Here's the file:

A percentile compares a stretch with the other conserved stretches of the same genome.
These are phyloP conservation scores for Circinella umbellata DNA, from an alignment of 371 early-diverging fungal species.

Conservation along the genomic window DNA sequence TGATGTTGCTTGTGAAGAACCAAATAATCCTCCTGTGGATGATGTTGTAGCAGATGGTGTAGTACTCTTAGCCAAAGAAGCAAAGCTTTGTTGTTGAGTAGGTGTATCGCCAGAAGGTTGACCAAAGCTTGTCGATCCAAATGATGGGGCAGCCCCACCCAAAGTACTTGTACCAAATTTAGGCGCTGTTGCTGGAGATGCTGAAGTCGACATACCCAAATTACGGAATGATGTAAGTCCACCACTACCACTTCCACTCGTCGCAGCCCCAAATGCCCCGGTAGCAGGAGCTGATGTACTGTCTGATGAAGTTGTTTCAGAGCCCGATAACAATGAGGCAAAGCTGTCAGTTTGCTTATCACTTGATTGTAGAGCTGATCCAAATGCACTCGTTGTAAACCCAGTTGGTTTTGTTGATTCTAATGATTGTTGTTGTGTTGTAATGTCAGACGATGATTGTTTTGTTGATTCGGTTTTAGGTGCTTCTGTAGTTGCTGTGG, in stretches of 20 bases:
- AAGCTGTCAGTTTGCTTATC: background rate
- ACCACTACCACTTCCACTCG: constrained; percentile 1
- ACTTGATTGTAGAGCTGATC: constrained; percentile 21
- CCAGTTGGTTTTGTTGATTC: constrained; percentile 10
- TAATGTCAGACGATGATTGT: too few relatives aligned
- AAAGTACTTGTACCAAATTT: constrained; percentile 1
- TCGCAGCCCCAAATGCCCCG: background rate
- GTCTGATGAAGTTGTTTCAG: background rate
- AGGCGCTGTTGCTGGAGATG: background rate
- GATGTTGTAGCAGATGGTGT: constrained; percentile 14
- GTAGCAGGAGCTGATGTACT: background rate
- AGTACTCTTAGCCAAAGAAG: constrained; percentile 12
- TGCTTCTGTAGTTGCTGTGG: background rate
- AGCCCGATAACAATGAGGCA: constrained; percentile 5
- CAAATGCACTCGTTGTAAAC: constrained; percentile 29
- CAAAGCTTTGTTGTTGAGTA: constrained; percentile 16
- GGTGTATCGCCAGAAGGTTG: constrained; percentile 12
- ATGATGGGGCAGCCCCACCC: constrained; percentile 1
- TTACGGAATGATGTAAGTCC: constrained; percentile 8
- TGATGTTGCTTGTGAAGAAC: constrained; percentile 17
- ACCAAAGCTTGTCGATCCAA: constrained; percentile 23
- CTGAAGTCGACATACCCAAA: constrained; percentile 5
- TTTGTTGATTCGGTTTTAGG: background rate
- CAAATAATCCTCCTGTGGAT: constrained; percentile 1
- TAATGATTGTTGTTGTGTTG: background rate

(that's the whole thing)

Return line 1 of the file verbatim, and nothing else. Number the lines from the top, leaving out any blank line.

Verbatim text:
A percentile compares a stretch with the other conserved stretches of the same genome.